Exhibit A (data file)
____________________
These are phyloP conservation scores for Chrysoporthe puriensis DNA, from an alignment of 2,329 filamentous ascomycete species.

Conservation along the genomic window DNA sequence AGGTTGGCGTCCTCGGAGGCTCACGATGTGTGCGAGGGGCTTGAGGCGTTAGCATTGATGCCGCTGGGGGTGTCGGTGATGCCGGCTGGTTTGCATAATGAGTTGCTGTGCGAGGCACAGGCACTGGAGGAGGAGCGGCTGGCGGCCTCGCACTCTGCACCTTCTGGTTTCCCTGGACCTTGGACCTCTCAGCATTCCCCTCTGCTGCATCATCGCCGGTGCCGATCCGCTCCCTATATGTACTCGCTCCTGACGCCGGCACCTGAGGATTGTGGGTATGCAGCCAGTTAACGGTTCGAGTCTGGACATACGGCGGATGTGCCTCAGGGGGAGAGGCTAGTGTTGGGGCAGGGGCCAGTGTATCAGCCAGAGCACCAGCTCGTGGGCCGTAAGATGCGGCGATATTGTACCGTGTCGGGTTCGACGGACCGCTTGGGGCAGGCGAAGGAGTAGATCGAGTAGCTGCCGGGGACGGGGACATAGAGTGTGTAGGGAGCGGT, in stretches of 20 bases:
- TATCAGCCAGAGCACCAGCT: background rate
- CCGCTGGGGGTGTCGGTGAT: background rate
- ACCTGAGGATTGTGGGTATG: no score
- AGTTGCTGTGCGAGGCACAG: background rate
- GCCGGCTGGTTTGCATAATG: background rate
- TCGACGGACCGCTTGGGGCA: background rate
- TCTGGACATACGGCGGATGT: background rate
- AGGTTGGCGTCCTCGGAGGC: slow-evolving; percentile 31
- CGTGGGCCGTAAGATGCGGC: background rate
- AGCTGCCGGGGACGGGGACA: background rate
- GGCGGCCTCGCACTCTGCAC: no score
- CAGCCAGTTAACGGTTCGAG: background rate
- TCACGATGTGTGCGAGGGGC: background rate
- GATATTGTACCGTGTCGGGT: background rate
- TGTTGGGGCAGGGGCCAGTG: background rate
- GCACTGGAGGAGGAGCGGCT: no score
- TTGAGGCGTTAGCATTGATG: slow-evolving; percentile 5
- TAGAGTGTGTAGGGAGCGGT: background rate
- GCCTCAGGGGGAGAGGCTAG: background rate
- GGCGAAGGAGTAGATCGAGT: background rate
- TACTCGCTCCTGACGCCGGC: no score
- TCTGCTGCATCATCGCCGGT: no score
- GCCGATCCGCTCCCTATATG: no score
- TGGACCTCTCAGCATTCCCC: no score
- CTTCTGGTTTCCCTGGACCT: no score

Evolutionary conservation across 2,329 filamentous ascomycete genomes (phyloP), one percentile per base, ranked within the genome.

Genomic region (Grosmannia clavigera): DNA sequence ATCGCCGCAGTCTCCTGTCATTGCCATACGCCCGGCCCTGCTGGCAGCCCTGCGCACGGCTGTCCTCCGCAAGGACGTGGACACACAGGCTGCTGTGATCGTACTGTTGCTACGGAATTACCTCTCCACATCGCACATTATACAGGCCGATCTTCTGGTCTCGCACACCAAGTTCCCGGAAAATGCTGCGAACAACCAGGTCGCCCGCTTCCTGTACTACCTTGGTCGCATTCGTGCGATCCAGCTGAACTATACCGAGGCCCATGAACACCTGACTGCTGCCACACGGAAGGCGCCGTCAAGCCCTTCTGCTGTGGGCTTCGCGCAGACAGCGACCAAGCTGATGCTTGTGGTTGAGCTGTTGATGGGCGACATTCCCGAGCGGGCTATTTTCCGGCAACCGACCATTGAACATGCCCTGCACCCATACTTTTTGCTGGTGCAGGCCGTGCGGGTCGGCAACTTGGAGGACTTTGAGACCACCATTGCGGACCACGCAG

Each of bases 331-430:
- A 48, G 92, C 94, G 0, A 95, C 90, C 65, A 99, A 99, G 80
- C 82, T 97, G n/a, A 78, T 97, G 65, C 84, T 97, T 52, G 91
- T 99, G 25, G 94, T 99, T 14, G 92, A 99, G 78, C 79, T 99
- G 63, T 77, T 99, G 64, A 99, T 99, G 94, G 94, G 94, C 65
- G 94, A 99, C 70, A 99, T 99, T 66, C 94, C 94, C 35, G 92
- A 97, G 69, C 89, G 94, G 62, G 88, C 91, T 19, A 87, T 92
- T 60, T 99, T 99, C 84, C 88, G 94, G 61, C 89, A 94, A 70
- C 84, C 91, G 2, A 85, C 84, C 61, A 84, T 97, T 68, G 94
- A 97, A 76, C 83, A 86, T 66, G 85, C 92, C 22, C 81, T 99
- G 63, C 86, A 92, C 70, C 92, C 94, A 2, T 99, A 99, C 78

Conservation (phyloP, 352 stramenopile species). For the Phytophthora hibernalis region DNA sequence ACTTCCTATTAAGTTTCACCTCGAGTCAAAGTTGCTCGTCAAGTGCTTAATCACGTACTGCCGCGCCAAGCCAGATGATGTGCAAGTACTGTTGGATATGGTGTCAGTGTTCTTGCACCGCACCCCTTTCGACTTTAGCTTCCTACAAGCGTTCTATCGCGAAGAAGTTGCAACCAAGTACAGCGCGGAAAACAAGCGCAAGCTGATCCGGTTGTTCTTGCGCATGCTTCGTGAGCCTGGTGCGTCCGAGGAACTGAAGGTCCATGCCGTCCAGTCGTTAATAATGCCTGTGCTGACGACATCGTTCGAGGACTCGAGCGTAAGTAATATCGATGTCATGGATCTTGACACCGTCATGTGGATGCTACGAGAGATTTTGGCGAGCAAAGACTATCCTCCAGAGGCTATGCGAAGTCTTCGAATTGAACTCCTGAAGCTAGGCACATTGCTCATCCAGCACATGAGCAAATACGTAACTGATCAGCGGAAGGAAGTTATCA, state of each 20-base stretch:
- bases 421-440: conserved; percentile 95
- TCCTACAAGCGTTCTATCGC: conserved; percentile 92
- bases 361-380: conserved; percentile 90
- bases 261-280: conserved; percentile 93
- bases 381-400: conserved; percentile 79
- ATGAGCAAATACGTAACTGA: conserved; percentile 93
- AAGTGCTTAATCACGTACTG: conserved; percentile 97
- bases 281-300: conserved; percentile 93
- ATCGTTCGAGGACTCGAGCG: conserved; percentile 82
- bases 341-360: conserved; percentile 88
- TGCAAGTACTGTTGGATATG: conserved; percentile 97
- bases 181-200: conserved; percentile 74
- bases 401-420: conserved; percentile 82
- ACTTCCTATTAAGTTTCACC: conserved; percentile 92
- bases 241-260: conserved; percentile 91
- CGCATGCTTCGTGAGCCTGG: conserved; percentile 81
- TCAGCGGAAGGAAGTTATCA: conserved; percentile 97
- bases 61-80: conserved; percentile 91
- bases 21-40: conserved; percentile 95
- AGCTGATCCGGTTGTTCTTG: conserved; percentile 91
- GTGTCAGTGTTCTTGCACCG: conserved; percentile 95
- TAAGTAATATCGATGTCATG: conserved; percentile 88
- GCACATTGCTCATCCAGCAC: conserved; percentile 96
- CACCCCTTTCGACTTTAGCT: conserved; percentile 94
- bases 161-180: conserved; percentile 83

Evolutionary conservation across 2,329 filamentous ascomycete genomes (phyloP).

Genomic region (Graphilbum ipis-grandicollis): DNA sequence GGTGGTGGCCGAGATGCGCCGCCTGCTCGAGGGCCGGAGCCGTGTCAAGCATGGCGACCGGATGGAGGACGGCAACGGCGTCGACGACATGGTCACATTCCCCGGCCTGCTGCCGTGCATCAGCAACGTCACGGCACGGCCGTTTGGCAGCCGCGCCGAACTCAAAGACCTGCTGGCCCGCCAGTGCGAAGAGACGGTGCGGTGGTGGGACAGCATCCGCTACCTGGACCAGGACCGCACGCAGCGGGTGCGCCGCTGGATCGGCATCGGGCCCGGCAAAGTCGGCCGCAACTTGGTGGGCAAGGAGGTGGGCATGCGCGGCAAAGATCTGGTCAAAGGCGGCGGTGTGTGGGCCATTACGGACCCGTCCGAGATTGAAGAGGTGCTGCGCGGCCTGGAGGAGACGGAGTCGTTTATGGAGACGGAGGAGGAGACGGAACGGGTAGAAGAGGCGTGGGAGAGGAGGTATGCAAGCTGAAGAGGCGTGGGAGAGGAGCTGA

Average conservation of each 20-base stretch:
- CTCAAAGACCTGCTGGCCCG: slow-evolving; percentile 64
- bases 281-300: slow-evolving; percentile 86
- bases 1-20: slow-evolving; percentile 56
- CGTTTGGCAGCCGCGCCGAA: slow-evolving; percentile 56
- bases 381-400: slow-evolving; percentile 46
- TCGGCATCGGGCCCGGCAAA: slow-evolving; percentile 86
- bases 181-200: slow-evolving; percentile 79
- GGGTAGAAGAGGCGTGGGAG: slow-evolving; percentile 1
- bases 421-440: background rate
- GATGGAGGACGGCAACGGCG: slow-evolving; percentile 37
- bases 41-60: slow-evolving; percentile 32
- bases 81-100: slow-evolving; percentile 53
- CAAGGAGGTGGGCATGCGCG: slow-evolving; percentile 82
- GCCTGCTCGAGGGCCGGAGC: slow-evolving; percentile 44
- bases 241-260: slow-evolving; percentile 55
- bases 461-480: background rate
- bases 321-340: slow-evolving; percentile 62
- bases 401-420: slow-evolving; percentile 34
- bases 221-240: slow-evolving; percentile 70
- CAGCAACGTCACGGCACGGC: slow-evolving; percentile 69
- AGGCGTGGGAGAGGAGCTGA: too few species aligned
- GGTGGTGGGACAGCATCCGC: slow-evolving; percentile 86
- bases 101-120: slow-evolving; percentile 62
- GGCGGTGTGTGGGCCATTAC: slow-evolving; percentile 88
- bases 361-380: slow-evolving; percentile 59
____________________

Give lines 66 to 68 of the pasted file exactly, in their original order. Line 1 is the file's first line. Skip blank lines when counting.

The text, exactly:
- bases 161-180: conserved; percentile 83

Evolutionary conservation across 2,329 filamentous ascomycete genomes (phyloP).

Genomic region (Graphilbum ipis-grandicollis): DNA sequence GGTGGTGGCCGAGATGCGCCGCCTGCTCGAGGGCCGGAGCCGTGTCAAGCATGGCGACCGGATGGAGGACGGCAACGGCGTCGACGACATGGTCACATTCCCCGGCCTGCTGCCGTGCATCAGCAACGTCACGGCACGGCCGTTTGGCAGCCGCGCCGAACTCAAAGACCTGCTGGCCCGCCAGTGCGAAGAGACGGTGCGGTGGTGGGACAGCATCCGCTACCTGGACCAGGACCGCACGCAGCGGGTGCGCCGCTGGATCGGCATCGGGCCCGGCAAAGTCGGCCGCAACTTGGTGGGCAAGGAGGTGGGCATGCGCGGCAAAGATCTGGTCAAAGGCGGCGGTGTGTGGGCCATTACGGACCCGTCCGAGATTGAAGAGGTGCTGCGCGGCCTGGAGGAGACGGAGTCGTTTATGGAGACGGAGGAGGAGACGGAACGGGTAGAAGAGGCGTGGGAGAGGAGGTATGCAAGCTGAAGAGGCGTGGGAGAGGAGCTGA